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Books that Killed

©10 The Media Desk

[The Desk doesn't know if this is a Mystery Series article, just a general non-fiction article, or something more. And in truth, it doesn't matter. It is what it is. And no, this time the Desk will not say "enjoy"... thank you.]

      To be honest, the title here is misleading, and intentionally so.

      The only way a book could kill is, say, if it was really thick and heavy and fell on somebody from the top of a skyscraper.

      In any case, it isn't the books we're talking about here anyway, it is the ideas in those books that have caused untold death and suffering. Some in a righteous cause, others in a misguided but sincere way, and still another in, to be fair, a bid to take over the world.
      And before somebody goes off on a tangent we are going to eliminate the two that have perhaps caused the most death during the entire history of mankind, the Bible and the Quran. Just consider this, then we'll move on to the subjects at hand: How many Holy Wars have been fought, one against the other, beginning with the writing of the second in about 610? For instance we'll look toward the Crusades and Spain under the Caliphs, AKA the 'Moors'. Not to mention the ones fought between and amongst their own adherents. For examples there we need look no further than Ireland and the latest Iran/Iraq skirmish.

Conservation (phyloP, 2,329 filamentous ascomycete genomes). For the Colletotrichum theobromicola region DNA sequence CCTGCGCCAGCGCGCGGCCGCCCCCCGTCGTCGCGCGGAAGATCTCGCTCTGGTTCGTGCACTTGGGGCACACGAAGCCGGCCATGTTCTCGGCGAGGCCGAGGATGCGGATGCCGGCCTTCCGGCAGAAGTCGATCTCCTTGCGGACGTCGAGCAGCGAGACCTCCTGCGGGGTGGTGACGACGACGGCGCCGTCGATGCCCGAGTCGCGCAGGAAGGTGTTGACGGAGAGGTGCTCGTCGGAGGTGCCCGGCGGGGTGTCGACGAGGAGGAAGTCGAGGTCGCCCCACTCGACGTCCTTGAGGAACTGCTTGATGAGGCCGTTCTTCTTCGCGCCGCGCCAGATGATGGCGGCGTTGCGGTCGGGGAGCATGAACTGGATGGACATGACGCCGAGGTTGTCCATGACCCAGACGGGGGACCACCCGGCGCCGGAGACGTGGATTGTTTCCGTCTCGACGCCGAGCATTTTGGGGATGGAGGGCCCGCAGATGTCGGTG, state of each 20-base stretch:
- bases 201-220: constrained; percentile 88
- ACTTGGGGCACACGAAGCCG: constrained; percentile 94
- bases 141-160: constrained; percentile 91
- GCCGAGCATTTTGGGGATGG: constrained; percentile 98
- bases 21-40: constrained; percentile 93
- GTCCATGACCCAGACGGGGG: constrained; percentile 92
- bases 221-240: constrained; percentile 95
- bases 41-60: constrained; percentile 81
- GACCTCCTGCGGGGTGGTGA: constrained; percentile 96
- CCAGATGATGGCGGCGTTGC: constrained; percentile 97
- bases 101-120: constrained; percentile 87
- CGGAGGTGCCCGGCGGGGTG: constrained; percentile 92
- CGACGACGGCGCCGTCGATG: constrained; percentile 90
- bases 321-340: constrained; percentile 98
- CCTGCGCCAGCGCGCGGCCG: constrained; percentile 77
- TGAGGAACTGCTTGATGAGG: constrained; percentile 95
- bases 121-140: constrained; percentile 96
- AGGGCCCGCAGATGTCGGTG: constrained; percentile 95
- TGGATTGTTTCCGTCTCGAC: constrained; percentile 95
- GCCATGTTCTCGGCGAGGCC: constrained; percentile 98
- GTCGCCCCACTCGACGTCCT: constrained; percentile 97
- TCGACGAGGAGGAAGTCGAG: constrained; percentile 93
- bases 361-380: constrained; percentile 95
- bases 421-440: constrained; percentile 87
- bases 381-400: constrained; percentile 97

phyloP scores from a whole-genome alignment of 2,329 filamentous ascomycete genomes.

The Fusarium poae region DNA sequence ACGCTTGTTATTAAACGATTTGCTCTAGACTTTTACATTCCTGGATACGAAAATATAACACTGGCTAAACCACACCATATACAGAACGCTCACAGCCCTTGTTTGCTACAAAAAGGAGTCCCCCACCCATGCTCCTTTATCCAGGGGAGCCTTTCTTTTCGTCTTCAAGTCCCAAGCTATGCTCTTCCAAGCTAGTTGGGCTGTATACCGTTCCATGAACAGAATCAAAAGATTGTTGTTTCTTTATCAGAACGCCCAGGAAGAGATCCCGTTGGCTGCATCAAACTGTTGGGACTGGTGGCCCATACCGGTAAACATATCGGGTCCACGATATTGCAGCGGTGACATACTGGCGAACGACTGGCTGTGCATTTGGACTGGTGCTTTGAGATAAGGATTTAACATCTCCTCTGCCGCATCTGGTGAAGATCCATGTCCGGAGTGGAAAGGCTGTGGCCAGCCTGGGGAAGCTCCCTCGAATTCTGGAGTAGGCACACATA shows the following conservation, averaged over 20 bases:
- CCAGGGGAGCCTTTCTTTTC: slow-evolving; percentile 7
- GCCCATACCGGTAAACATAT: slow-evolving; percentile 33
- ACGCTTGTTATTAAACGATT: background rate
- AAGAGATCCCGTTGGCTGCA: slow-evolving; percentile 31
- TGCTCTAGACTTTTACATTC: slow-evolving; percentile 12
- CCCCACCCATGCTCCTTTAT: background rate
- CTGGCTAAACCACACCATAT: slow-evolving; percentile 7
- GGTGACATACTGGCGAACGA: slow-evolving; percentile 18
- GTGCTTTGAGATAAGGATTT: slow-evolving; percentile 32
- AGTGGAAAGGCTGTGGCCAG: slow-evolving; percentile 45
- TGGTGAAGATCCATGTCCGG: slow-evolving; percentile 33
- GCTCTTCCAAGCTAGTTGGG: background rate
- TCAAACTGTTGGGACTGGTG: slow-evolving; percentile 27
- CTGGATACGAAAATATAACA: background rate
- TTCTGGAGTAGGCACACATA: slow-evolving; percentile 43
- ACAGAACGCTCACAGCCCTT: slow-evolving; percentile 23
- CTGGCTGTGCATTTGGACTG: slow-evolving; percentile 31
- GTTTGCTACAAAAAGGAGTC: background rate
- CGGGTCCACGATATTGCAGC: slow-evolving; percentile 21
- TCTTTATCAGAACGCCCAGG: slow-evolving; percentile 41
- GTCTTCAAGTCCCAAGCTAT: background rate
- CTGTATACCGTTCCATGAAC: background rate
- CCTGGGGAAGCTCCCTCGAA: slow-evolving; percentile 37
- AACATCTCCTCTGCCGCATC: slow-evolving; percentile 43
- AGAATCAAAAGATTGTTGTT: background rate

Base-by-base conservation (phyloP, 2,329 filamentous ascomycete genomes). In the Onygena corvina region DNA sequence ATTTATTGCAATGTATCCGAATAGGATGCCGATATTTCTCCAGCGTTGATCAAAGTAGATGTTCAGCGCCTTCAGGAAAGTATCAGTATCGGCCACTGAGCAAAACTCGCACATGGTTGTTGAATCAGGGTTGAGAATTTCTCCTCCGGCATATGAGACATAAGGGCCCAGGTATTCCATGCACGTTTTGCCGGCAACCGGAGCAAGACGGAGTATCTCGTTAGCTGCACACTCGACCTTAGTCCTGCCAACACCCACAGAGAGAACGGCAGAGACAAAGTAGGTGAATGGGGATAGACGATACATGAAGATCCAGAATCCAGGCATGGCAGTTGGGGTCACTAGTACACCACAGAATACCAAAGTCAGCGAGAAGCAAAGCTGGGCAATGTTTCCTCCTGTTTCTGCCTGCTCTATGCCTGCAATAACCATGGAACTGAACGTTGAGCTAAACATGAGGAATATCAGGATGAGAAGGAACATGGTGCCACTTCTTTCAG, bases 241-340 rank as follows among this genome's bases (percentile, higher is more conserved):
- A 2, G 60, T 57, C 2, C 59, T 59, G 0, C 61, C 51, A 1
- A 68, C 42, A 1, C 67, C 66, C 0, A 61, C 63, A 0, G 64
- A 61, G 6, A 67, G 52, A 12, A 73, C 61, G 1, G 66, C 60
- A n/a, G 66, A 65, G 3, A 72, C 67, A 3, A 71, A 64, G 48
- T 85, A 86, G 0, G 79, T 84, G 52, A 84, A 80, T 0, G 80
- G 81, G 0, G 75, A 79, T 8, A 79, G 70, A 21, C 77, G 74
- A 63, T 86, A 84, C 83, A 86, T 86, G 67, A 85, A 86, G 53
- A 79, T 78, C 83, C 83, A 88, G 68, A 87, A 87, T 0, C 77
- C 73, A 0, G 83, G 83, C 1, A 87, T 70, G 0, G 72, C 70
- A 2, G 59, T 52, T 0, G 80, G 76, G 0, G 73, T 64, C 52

So going in, and as we've already discussed those as far as they need to be discussed here, we'll not discuss those so discussed anymore in this discussion. (don't try this at home, the Desk is a Professional)

      For this study we'll look chronologically at those published since the invention of the printing press which allowed the mass distribution of the first one and contributed more than any other factor to the ensuing madness that engulfed Europe and America for over a hundred years, and, in some ways, is still with us.

Links to various sources follow the article.

"The Hammer of the Witches"
      It was the Little Ice Age of the Middle Ages that followed the Medieval warm period. Crops across the Northern Hemisphere were failing, livestock was dying. There were years when Summer was more an idea than a reality. It had to be the work of witches. Right? Climate can't change by itself, can it? Had to be witches causing it. The weather is supposed to be the same all the time. Must be a witch in league with the Devil.
      And it is the job of the Church to root them out and destroy them and their practices. Right?
      A Papal Bull from Innocent VIII in 1484 empowered inquisitors:

"to proceed to the just correction, imprisonment, and punishment of any persons, without let or hindrance, in every way... to proceed, according to the regulations of the Inquisition, against any persons of whatsoever rank and high estate, correcting, mulcting, imprisoning, punishing, as their crimes merit, those whom they have found guilty, the penalty being adapted to the offence." (link below)